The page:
“You have read about the inspired spring. Drink from there. Be companions with those whose lips are wet without water. Others, even though they may be your father or your mother, they are your enemies. Leave, before they kill you.”

Jesus says:
“You assume that I have come to bring peace on earth, and you are mistaken. I have come to set fire to the world, and how I wish it was already burning! I have a mission that I am called to, and it will overwhelm me until I have completed it. I’m not here to join people together but to divide them. Families will turn against each other in their households. I’ve come to bring a sword, cutting old family ties. I’ve come to turn sons against fathers, daughters against mothers, daughters-in-law against their mothers-in-law. Your worst enemies will be members of your household. Anyone who loves their family more than me cannot be my disciple.” (MT 10:34-37, LK 14:25-26, LK 12:49-53 – Condensed Gospel version)

We must follow the Truth,
regardless of others around us,
regardless of their authority
or connection to us.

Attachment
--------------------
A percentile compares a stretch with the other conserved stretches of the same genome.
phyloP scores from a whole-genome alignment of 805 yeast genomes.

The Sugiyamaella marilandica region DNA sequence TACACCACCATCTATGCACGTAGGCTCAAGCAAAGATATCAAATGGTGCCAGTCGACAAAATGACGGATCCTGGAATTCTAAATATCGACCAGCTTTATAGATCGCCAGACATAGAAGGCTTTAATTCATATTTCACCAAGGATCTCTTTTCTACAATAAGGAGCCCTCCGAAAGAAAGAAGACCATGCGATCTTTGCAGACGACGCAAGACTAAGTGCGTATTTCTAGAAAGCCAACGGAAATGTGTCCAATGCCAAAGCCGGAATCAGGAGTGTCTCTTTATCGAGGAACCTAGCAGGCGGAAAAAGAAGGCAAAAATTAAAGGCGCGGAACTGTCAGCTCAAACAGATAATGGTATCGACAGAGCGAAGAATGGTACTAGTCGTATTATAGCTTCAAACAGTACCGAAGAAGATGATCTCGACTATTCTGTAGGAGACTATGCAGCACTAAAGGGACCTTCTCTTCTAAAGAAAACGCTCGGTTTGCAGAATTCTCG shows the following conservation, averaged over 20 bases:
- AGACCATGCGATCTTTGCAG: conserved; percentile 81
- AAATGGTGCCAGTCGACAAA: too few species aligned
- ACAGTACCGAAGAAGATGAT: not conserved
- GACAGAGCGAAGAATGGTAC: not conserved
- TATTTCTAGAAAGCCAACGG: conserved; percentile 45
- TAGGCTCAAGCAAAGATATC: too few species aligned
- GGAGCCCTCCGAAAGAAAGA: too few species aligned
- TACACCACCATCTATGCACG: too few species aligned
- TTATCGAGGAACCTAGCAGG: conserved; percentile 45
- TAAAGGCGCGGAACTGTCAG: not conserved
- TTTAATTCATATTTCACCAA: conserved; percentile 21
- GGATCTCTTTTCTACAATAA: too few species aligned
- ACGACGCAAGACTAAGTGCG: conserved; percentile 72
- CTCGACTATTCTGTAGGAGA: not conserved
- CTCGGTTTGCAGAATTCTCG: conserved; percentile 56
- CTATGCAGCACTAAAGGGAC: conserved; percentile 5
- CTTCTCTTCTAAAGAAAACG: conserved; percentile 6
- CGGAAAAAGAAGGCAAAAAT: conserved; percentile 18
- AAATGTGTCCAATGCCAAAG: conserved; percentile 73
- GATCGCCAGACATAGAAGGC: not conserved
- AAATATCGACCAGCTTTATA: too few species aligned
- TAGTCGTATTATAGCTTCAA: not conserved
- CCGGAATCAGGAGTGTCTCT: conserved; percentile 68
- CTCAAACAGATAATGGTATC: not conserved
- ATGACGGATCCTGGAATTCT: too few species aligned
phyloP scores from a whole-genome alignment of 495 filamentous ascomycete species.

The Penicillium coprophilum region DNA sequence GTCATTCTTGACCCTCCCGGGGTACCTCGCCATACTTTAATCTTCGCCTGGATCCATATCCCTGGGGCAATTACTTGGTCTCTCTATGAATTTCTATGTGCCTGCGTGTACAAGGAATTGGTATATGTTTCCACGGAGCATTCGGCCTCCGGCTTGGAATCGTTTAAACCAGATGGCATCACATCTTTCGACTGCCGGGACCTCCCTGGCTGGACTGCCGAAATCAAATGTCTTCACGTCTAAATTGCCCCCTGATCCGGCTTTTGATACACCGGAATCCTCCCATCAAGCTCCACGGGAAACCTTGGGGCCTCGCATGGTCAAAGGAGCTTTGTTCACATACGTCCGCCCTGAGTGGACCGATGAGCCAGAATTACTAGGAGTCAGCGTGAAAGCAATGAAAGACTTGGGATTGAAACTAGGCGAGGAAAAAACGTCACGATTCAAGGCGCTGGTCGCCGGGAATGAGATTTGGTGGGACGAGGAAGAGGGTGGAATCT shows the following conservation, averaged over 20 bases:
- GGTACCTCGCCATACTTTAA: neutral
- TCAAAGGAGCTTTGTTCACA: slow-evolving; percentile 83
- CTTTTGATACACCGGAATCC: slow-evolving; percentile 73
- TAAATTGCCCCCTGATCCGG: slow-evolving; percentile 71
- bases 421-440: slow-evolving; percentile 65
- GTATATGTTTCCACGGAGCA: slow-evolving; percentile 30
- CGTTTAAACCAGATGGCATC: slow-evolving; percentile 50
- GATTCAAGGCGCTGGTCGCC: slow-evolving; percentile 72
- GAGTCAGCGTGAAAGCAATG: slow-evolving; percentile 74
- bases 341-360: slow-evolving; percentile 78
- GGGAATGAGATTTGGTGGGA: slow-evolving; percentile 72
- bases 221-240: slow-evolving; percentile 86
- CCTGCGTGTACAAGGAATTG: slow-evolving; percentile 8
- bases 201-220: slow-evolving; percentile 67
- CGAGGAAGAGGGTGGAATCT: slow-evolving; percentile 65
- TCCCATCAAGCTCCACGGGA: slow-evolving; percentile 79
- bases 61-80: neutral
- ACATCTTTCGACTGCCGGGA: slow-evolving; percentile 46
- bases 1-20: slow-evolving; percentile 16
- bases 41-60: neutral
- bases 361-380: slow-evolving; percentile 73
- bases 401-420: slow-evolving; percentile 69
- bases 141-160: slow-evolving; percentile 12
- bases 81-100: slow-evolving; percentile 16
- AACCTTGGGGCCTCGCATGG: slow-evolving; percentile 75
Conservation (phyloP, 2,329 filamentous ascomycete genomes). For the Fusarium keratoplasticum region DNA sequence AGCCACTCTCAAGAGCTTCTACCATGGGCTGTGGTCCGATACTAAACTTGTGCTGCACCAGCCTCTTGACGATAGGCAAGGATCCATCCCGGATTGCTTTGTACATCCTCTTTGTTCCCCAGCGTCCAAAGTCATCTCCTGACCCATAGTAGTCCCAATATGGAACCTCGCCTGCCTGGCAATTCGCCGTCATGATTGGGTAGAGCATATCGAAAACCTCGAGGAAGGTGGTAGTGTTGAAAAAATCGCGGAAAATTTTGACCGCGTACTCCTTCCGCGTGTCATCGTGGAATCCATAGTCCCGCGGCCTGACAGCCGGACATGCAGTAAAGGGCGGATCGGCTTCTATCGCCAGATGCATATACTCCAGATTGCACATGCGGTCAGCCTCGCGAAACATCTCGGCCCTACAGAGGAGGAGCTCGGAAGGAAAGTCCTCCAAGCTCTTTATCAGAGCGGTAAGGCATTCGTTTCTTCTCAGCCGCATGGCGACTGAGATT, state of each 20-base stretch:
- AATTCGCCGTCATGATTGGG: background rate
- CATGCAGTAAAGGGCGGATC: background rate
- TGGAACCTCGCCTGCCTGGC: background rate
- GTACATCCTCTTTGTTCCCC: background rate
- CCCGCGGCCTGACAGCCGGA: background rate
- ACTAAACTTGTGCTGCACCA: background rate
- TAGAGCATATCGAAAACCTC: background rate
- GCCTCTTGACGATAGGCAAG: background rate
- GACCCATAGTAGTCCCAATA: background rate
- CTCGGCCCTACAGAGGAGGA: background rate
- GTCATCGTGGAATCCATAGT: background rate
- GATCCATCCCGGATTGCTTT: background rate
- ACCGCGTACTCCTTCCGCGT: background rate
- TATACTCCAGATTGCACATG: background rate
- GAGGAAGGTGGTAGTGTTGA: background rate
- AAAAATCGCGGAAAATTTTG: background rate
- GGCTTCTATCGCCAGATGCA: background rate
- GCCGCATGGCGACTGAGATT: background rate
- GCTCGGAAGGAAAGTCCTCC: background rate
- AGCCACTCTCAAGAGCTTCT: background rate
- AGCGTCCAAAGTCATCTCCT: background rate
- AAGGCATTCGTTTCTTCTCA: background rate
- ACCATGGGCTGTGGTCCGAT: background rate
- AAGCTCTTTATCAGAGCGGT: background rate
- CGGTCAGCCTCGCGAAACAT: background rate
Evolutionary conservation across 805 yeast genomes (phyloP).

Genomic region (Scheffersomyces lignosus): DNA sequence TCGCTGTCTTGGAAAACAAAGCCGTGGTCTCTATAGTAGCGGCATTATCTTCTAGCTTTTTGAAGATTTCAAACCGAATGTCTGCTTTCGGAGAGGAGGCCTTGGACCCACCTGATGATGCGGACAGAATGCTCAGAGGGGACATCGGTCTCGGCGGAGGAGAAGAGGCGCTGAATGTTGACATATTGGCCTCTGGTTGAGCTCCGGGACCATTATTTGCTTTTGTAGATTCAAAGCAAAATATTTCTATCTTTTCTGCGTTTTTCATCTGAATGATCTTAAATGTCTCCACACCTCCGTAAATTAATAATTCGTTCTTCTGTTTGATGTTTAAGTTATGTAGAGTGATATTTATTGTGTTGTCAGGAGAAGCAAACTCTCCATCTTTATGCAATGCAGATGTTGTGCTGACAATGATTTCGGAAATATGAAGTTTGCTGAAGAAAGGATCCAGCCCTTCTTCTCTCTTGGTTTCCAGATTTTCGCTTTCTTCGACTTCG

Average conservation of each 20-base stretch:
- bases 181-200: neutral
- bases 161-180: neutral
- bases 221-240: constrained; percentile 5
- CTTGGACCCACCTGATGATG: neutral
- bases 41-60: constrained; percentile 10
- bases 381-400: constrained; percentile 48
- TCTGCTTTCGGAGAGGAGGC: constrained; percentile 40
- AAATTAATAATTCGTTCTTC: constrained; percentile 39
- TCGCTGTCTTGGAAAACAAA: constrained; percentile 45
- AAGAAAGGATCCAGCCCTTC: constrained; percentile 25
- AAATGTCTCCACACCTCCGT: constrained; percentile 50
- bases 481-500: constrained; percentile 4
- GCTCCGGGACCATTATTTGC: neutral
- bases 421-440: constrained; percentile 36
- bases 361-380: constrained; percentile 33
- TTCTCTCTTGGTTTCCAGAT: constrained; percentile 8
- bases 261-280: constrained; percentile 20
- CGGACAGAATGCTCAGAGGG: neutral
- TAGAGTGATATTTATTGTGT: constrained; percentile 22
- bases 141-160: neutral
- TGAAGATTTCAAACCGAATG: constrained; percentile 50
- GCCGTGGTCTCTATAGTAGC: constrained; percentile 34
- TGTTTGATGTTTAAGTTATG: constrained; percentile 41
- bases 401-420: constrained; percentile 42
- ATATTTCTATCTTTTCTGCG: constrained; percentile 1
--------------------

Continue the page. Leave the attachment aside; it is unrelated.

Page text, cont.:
If they are harmful to us,
we must walk away and cut all ties.

Only God is above us, not them.

It is better to be lonely than with someone who abuses you.

Poem – giveaway

Why don’t we give it all away?
Let’s give everybody a gold star,
an A for effort,
a big party just for showing up,
for being there,
for being born.

Let’s give everybody $50 an hour
for doing everything and anything
regardless of skill or training.

Let’s never say anything other than
you’re awesome
you’re amazing
you’re perfect like you are
even though they are falling
and failing
and flaccid.

Let’s make sure that nobody
has their feelings hurt
but more importantly
that they never try
to do better,
that they continue to stay
exactly where they are –
less than mediocre
lower than average,
because we are afraid
of bullying them
by wanting them to not settle for
next to last place.

We are creating a generation
(a country)
of people who don’t try
won’t try
to get stronger
in mind or body.
They don’t need to.
They are told they are perfect
just like they are.
There is no incentive to try
at all.

While being kind is good,
while being a bully is bad,
there is danger
in complacency.

Me Me Me

My father-in-law’s dementia has progressed a lot faster than anyone could have anticipated. It has gone about five steps ahead of where it should have at this point.

I believe it is a coping mechanism. I believe that he does not want to deal with the fact that his wife is dying and so he is not dealing with it. I believe also that he is very upset that all the attention is going to her and not to him.